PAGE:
I’ve been to FACT to see Pedro Almodovar’s latest, Broken Embraces. I always enjoy his films which despite the fact that they generally deal in the tropes of melodrama and romantic comedy, always seem to avoid stereotypes but instead are inhabited by genuine characters who – in the midst of lies and skulduggery – care for each other.
While Broken Embraces is not up there with Volver or Women on the Verge of a Nervous Breakdown (which it references), it’s still a hugely rewarding film, beautifully photographed and with polished acting. It concerns a blind screenwriter, Harry Caine (Lluís Homar), who has rejected his former identity as film-maker Mateo Blanco. Flashbacks to the early 1990s reveal that Blanco was involved in a passionate affair with Lena (Penélope Cruz), who stars in Blanco’s new movie ‘Girls and Suitcases’ (the scenes we see are reworkings of Almodóvar’s Women on the Verge of a Nervous Breakdown). It features a film within a film within a film: Lena is also the mistress of the unscrupulous industrialist financing the picture, who gets his son to film the making of ‘Girls and Suitcases’ in order to keep an eye on her, creating a parallel narrative of the ‘making of’ film.
The film is set first in Madrid and then moves to Lanzarote. In one scene the main couple are looking at a beach and he is taking photos while she holds him. They don’t notice at the time, but on the beach below an embracing couple mirror them and can be seen at the bottom of the picture he takes. The photo which is used in the film had been taken by Almodóvar on an earlier visit there. He also hadn’t seen the couple and discovered them when he got the print from the developers. The couple watch Rossellini’s Voyage to Italy (1954), where Ingrid Bergman is shaken by the sight of an embracing couple frozen by the lava at Pompeii.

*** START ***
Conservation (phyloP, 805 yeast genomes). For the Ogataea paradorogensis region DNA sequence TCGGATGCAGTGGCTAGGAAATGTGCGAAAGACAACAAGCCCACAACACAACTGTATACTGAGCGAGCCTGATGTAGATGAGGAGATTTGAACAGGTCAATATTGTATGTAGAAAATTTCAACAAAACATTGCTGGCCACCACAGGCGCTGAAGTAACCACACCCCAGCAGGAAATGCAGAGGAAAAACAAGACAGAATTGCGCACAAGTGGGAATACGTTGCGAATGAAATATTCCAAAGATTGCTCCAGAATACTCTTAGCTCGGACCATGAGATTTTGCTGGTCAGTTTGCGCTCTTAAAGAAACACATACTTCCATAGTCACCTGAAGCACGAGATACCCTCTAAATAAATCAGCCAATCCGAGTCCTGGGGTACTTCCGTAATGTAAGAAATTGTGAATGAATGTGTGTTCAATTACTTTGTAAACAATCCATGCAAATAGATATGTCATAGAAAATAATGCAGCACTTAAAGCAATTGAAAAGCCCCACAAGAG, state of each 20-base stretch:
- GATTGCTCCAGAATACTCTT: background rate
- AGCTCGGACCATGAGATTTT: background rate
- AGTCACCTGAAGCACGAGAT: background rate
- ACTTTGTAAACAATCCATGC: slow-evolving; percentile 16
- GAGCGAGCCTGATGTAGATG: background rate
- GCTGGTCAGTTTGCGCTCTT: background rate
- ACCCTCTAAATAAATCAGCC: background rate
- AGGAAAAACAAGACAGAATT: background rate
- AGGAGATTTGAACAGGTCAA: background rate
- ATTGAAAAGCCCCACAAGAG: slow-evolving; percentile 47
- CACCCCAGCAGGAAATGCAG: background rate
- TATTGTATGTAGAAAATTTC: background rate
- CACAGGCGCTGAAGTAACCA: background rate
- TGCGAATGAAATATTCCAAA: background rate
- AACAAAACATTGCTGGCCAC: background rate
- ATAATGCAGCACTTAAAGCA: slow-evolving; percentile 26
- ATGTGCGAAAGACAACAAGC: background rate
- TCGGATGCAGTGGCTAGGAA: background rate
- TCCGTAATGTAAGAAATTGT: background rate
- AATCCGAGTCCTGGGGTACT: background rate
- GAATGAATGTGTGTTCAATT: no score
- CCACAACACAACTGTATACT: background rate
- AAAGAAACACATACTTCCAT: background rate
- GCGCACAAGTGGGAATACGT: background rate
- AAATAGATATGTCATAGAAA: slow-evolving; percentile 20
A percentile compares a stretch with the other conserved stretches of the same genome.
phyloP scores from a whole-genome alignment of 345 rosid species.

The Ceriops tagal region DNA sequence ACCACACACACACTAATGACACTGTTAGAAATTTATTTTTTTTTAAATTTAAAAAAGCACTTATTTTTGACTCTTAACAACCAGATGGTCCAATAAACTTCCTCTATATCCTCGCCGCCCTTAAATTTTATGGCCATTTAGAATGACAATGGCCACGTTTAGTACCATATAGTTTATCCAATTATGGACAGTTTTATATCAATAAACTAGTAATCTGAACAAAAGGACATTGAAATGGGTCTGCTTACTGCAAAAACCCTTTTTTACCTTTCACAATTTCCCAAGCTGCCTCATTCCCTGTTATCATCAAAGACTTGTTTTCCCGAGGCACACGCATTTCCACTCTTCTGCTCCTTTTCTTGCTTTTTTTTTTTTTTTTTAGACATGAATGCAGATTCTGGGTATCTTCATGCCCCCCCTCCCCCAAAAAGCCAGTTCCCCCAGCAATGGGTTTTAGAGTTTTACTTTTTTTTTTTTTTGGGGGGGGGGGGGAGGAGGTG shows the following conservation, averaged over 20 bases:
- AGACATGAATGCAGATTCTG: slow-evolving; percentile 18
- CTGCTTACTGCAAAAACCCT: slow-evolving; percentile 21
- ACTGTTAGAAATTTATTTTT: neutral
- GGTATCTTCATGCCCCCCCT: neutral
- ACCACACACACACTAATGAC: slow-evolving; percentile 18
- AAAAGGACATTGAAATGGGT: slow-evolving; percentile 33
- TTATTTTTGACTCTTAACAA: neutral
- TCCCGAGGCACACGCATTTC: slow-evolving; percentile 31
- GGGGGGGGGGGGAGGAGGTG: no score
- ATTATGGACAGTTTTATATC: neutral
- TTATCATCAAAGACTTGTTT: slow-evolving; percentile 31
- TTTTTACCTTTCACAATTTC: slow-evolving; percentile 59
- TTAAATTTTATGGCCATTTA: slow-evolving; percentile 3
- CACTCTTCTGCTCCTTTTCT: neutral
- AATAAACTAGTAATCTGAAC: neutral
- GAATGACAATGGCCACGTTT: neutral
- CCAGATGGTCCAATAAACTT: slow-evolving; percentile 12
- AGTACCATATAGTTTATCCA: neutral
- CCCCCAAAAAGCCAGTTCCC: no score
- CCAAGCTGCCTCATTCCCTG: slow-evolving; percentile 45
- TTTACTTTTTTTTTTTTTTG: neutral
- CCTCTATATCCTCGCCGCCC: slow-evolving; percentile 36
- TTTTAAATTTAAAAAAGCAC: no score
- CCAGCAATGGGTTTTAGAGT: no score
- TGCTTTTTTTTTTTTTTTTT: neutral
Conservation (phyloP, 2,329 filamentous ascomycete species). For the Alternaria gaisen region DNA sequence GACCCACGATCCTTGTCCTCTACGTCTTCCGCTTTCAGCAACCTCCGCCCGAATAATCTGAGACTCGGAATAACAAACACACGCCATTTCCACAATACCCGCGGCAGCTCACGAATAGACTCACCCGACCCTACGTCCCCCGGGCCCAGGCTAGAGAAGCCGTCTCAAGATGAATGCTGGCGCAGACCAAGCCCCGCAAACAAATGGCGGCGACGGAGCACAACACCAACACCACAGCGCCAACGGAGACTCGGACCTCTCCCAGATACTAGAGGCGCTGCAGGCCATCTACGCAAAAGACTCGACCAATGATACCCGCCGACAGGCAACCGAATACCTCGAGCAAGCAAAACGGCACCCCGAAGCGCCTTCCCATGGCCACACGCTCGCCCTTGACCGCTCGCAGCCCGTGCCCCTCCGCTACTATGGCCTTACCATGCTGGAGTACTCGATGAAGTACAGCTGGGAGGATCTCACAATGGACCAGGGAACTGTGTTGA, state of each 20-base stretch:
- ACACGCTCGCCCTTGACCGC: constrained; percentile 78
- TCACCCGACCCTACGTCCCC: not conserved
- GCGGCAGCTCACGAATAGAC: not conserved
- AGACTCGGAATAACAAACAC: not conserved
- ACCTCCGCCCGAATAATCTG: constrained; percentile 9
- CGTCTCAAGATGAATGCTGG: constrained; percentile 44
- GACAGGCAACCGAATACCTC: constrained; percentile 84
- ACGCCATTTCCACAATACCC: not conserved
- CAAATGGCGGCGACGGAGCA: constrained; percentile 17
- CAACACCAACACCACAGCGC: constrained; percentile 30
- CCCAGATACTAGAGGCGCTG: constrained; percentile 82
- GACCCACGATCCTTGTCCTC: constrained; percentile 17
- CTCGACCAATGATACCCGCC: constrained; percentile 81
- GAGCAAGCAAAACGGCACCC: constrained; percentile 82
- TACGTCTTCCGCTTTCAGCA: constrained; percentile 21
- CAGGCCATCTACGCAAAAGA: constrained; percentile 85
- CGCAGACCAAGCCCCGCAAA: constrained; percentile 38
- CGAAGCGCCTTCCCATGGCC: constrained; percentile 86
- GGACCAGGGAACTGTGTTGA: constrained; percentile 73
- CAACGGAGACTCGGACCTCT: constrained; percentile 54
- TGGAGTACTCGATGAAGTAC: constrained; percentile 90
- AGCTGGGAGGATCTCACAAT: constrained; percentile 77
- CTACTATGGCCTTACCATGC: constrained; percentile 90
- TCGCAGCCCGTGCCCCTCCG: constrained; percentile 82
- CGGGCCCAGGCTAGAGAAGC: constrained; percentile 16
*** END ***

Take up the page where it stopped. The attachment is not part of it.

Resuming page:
There’s a moving image towards the end of the film, when Harry Caine begins recutting ‘Girls and Suitcases’; sightless, he reaches out to the screen where the film playing. His fingers are spread, in silhouette, attempting to grasp the image of Lena, to reclaim the past.
‘Don’t smile…the wig is fake enough’.